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How can I patch a pin hole in the return of of steam boiler?

sbelyo Member Posts: 13
I found a leak this morning in the basement. It's coming from a pinhole in the return line where the water drains back into the steam boiler. I can get to it after opening up the wall. I need to patch it somehow so I can run the heat today. After that I'll get someone in to fix it properly.

What's the best way to do it with what I can get at Home Depot?


    JUGHNE Member Posts: 8,451
    There might be a pipe repair clamp in the plumbing section; something split so you don't have to cut the pipe. They might not have one big enough for your return pipe. And they are maybe not for hot water.
    But you could see how to build one with large radiator hose and SS clamps. There are also some tape type products that claim to stop water leaks; that might slow it down enough to get by until you get someone there.
  • sbelyo
    sbelyo Member Posts: 13
    that's what I was thinking. I didn't know about the tape stuff. That sounds promising. I'm going to see what I can find at the depot
    EBEBRATT-Ed Member Posts: 9,200
    Red rubber gasket material or any kind of "squishy" gasket will work. As JUGHNE said they make pipe repair clamps and the hose clamps will work in a pinch. Probably could use the parts from a "no hub" pipe coupling.
  • Jamie Hall
    Jamie Hall Member Posts: 16,100
    And when you get someone in to fix it -- replace the whole length. Don't just cut out the section with the leak and put in a patch. It's been my experience that where there's one pinhole, there are lots of them -- it's just they don't all leak at once.
    Br. Jamie, osb
    Building superintendent/caretaker, 7200 sq. ft. historic house museum with dependencies in New England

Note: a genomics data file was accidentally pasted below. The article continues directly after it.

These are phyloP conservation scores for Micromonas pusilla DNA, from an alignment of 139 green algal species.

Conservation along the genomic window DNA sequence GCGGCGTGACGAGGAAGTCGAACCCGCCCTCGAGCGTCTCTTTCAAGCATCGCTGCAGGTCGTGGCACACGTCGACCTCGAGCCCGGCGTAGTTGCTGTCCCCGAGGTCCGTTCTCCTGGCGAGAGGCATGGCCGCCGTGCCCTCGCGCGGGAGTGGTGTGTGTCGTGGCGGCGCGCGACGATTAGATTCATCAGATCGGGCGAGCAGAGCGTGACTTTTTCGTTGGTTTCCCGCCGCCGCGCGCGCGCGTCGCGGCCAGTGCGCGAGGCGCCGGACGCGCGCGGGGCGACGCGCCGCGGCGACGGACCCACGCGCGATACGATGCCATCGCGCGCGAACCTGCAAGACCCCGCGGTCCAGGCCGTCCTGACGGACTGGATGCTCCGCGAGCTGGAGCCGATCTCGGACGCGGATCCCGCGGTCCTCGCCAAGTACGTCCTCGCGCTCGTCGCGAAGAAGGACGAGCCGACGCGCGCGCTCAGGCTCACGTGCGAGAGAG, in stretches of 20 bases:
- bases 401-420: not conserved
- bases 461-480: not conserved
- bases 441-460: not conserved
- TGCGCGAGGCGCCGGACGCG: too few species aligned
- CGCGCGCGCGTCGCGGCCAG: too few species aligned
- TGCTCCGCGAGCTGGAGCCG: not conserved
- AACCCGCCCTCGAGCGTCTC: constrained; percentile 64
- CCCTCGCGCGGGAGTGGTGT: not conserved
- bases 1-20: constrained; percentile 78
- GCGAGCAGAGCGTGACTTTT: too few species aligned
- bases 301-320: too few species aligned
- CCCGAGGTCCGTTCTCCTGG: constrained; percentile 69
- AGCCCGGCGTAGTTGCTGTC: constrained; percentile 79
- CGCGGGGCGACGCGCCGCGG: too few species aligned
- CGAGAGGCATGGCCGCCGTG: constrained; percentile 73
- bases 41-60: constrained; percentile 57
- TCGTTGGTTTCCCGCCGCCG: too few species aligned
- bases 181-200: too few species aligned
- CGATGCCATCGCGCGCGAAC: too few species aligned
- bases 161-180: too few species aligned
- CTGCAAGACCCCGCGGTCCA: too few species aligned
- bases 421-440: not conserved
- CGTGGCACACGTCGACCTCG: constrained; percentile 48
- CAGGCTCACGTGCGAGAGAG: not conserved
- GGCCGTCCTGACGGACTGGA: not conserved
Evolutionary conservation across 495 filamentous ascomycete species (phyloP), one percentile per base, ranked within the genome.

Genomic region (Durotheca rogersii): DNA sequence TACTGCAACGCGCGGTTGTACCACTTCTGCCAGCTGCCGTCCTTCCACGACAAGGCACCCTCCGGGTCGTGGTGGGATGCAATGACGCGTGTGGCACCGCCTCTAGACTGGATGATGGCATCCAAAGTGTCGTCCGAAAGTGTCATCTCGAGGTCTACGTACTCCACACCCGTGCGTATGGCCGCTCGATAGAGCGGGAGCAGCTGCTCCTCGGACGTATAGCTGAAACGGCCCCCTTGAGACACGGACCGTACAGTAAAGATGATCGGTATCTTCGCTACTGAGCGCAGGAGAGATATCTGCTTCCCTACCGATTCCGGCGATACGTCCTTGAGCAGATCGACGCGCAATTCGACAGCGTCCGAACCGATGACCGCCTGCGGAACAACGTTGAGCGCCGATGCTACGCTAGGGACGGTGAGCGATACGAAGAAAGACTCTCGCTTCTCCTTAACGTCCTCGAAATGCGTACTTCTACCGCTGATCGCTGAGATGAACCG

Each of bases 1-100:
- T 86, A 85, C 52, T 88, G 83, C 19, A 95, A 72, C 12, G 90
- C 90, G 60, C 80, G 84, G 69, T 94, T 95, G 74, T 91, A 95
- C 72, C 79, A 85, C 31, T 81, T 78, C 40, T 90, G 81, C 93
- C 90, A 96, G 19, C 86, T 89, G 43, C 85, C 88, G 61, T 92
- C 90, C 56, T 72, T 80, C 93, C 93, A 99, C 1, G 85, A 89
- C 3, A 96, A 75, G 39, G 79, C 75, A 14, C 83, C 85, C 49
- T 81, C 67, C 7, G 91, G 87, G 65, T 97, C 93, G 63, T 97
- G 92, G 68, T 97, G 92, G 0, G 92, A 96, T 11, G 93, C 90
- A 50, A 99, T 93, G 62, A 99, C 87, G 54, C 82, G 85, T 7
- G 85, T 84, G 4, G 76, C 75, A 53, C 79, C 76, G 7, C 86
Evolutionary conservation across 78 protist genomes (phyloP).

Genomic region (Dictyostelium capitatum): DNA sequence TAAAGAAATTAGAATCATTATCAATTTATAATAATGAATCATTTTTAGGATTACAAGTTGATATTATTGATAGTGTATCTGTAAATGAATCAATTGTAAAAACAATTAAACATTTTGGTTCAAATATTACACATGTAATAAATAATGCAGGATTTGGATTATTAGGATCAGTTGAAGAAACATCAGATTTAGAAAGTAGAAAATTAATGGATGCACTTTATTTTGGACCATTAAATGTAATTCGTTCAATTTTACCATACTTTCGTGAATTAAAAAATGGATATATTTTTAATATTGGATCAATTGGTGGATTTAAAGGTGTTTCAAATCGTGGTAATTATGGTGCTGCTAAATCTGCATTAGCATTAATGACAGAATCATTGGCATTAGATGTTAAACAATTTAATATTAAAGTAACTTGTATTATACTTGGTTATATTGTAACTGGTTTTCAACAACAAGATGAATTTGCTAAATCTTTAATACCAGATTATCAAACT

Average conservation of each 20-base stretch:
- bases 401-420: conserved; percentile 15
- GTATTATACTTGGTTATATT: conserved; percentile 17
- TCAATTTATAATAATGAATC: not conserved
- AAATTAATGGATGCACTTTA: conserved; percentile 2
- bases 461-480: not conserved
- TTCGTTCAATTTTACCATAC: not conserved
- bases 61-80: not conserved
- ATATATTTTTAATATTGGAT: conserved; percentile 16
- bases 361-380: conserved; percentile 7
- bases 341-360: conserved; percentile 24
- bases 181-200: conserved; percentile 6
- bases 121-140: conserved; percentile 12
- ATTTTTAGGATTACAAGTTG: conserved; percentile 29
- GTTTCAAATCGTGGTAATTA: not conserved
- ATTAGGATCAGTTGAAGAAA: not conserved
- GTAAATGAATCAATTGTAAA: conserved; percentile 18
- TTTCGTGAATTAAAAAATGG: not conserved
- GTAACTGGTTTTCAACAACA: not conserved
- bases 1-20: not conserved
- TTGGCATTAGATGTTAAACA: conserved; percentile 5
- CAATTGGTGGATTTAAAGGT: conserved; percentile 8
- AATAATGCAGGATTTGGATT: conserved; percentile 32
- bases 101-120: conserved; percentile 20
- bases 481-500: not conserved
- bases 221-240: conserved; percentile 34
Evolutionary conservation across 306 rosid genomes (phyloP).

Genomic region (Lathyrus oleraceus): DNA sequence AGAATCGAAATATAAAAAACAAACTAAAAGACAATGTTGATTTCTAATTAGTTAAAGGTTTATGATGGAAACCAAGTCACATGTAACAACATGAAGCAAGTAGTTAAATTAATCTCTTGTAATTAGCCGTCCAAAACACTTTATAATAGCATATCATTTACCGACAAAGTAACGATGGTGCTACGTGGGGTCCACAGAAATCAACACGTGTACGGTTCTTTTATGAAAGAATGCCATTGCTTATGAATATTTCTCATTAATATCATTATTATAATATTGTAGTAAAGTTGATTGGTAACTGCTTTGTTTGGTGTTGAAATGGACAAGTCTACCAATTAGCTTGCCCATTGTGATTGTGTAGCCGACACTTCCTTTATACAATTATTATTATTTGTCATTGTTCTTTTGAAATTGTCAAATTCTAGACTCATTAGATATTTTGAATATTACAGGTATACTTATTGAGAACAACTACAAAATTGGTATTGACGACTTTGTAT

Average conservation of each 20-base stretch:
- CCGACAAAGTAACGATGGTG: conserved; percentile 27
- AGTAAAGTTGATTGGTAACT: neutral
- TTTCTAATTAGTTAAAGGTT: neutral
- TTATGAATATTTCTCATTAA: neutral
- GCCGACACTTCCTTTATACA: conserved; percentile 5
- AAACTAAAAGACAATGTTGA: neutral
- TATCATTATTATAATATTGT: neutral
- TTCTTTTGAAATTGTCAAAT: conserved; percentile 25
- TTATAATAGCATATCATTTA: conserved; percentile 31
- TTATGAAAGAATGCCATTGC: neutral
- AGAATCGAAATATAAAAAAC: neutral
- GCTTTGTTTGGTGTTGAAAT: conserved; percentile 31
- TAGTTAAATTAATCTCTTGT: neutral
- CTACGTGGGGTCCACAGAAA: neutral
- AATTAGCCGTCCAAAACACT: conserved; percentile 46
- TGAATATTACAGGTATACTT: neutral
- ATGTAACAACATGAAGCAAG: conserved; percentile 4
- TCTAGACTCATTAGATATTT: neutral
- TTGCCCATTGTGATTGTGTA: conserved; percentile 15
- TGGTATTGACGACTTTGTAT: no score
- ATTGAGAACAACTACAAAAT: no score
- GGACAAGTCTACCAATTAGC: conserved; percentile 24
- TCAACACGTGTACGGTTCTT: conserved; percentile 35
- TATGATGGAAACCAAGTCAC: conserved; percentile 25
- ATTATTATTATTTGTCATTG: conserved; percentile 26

• BobC
    BobC Member Posts: 5,199
    make sure the pipe is sound before trying to clamp t, you do not want to collapse that pipe.

    Smith G8-3 with EZ Gas @ 90,000 BTU, Single pipe steam
    Vaporstat with a 12oz cut-out and 4oz cut-in
    3PSI gauge
    JUGHNE Member Posts: 8,451
    I would second Jamie's motion to replace all the wet return that you can. Just putting the wrench on some old pipe will egg shape it and invite future leaks.
  • sbelyo
    sbelyo Member Posts: 13
    well, the fix seems to have worked so far. We'll see what the morning brings. I took a fernco rubber coupling and removed the clamps. Then split it lengthwise. I sliced some material out until I got the fit where I wanted it. Then I got some JB water weld and mixed some up. I applied it to the area and made sure it was just short of the length of the coupling. I slid the coupling into place then put the clamps around each end and tightened until snug. I used the remaining epoxy to seal the ends of the coupling. I waited 3.5 hours and checked to make sure it had cured. I ran the boiler for 5 minutes and all seems well.
  • sbelyo
    sbelyo Member Posts: 13
    I will definitely replace the whole length as soon as I can get someone in here to fix it. Right now I'm just recovering from re-plumbing all the waste lines in the 2nd floor lav, replacing the vent stack from the roof to the bottom of the 1st floor, and remodeling the wet half of the 2nd floor lav. More to follow I'm sure...
  • sbelyo
    sbelyo Member Posts: 13
    It held up as of this morning. I heard it come on once in the night and it went through a full heat cycle this morning with no issues.
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